The older we get, the more predictable we men become. Thus it was that in my quest (once more) for the “something small” spousal Christmas present I turned, just as I did before, to the Wargames shop down in the BNZ Centre.
This time, I came away with a fabulous little two person game called Fjords.
In this game you use place little hexagonal cards turn-by-turn to “explore” an area of fjords. At appropriate spots you place a farmhouse—and which spots are the “appropriate” ones is where the tactical interest comes in.
After all the tiles that can be placed are placed (there are some rules on placement which mean you might not use all of them) the next phase of the game starts. Here, you place your “fields” (some little wooden disks) turn-by-turn on tiles contiguous to your farm houses and your other fields. You have to go around mountains (the dark areas on the tiles) and water; so as you can imagine there is a tactical element here which extents back to the exploration phase earlier.
This makes for a pleasing mix of tactics and map-making bundled into a relatively quick and simple game, and we’ve enjoyed playing this against each other. The girls play this quite well too. Recommended as a quick, fun, relatively cheap and compact game that will travel easily1.
The other weekend was Anniversary Weekend (i.e., there’s a Monday off to “celebrate” the founding of Wellington province, a political division that ceased to exist over 133 years ago) and, as has been typical with this summer, it was wet and cold. I convinced Rebecca that buying a new game was more cost-effective than lunch out and going to the pictures as a family (almost true!) and so, back to the Wargames shop we went, this time coming out with Ticket to Ride Europe.
This game is altogether longer and more complicated—but possibly more satisfying. We have a map of Europe with various coloured routes in it; each player needs to “claim” these routes as they can by collecting cards of the same colour and placing their little plastic trains as appropriate. There are many modifications to this basic play, such as “destination tickets”that specify certain cities that the player must make connected routes between; “tunnels” and “ferries” that require extra completion steps; and bonuses such as one for the longest continuous route.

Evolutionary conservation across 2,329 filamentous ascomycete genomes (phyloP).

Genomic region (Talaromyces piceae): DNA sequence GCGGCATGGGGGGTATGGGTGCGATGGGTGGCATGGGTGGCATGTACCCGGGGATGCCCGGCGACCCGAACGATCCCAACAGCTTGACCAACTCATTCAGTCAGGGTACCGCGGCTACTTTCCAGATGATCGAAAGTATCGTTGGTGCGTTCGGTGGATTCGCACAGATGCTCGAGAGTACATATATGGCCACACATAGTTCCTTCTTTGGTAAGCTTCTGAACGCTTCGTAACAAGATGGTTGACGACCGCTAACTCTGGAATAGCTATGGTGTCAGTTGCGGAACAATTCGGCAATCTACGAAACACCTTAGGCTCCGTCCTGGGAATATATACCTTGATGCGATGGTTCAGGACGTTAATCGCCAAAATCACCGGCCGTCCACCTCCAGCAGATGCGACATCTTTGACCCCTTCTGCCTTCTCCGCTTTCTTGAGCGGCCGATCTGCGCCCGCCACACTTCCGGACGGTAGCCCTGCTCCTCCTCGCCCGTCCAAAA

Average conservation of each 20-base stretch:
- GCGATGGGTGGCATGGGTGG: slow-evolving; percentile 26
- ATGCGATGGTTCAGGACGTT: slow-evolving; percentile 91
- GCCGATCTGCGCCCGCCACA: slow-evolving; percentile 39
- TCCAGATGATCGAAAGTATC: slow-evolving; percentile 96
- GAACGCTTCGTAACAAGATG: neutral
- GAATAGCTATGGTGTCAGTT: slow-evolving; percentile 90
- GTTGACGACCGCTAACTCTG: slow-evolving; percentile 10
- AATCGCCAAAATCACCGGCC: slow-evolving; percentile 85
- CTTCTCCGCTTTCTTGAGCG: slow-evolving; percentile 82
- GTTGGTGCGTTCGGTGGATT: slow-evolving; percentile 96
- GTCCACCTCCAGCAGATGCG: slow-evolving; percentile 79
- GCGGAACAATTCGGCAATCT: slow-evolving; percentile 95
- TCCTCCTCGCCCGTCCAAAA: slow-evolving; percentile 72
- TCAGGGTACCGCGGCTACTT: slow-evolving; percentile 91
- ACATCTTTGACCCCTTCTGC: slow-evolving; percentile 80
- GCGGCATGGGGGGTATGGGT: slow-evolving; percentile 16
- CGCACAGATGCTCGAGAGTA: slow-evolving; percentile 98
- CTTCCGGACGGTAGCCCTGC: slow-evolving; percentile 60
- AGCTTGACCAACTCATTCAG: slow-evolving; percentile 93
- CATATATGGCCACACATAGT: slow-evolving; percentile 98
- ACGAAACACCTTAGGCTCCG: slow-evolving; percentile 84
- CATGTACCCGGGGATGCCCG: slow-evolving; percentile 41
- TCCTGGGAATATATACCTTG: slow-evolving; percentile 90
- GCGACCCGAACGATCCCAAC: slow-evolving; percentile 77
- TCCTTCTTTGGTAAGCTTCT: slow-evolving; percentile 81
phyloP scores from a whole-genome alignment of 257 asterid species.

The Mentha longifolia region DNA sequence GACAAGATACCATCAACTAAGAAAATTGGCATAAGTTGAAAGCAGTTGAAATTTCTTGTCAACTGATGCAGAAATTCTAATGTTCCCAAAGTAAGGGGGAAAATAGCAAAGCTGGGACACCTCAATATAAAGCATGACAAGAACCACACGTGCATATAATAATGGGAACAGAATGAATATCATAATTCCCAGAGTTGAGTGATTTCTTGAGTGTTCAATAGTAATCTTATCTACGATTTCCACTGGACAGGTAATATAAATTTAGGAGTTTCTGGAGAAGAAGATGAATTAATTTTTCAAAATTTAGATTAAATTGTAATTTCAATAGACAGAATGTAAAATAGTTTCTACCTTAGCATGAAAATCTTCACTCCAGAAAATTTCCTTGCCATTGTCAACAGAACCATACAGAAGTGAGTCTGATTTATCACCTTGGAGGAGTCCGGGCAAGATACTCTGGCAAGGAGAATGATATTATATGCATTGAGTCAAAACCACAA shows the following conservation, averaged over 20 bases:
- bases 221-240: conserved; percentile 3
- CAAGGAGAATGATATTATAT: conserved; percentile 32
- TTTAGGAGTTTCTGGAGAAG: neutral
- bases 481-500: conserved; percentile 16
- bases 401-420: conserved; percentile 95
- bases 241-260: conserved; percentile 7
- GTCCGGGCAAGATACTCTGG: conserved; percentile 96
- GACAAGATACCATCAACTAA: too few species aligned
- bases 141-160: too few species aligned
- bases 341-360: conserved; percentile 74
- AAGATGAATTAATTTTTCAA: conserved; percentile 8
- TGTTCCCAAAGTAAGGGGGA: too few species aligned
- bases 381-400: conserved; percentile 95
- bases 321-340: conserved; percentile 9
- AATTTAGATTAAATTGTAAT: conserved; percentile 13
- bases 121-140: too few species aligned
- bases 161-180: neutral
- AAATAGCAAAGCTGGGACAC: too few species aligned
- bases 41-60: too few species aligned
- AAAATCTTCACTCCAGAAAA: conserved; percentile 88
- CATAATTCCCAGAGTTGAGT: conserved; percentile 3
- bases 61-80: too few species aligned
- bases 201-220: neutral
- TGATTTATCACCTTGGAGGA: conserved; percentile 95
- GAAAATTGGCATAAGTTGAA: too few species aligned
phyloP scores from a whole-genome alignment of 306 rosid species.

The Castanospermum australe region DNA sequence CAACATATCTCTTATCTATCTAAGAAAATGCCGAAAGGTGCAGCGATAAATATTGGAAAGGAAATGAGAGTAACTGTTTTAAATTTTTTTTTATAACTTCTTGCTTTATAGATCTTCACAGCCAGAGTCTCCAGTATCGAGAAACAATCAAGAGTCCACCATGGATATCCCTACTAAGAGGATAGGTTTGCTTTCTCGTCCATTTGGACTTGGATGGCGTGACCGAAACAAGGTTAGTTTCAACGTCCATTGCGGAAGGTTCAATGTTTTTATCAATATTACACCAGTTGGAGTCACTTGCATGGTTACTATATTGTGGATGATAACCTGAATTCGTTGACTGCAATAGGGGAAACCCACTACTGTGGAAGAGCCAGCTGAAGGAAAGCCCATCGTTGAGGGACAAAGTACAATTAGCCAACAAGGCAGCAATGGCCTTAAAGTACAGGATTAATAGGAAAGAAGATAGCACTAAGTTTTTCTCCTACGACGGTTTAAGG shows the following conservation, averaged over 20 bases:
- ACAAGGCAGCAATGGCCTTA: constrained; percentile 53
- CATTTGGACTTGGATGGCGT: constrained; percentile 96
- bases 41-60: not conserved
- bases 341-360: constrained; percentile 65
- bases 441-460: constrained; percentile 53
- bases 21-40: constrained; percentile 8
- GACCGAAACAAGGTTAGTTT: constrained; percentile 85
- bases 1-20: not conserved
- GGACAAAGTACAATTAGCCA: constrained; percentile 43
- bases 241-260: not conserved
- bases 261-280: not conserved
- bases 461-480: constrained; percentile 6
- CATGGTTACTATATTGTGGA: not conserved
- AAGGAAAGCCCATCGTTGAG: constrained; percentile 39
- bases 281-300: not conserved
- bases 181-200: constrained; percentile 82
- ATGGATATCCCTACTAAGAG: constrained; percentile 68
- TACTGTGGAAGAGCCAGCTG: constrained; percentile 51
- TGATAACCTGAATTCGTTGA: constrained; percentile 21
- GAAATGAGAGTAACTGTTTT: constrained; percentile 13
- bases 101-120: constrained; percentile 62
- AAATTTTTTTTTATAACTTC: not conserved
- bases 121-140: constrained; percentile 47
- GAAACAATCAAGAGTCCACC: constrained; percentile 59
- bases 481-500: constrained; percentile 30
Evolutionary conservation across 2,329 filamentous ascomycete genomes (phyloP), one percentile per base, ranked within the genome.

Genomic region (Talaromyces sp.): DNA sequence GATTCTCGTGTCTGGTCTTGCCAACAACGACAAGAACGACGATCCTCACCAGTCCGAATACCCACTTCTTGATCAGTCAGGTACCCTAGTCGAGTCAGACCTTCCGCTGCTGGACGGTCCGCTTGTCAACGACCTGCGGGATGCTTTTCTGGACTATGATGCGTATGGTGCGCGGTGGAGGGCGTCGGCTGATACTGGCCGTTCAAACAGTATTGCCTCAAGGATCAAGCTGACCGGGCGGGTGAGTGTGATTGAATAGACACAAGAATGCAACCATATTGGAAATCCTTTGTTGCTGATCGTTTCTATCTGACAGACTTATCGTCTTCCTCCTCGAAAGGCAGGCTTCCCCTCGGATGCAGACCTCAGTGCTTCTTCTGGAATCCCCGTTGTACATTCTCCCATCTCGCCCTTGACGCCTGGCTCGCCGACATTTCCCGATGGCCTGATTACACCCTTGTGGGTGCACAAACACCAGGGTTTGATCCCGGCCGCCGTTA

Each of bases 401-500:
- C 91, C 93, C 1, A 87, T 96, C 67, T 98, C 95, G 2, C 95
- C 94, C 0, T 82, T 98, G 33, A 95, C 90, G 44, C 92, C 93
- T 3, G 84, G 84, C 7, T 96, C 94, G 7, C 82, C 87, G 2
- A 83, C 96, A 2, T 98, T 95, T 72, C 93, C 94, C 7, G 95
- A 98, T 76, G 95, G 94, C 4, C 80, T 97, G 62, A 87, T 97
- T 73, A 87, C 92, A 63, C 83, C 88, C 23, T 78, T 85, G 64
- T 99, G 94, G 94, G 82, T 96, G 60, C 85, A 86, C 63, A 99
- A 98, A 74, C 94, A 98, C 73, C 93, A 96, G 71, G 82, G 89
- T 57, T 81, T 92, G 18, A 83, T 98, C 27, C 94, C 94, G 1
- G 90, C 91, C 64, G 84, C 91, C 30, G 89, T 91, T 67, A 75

Rebecca and I have enjoyed this game quite a lot—but as it involves quite a bit more long range thinking than some of the other games we have it’s looking like the girls are getting a bit tired of it. We’re having to experiment with various handicaps to even it up a little so that they have a chance of winning.
It’s also fairly long (the fastest game we had with the kids was 1½ hours) for small people of wandering attention… though possibly they’re just a little tired. Maybe it’s a game that is probably true to the 8+ label on the box.
We’ll have to try playing it some more two-player and see how we go with that.
fn1. Update: If there’s one flaw with the gameplay in Fjords, it’s that too much seems to hang on which player gets to go first in the second phase of play. There are a set of rules around this that try to mitigate this effect, but once the players become more familiar with this game this effect is likely to become an issue. Perhaps using another tileset, but the same number of houses, as a commenter on Board Game Geek suggests, may help. (This is apparently the Mega-Fjords variant.)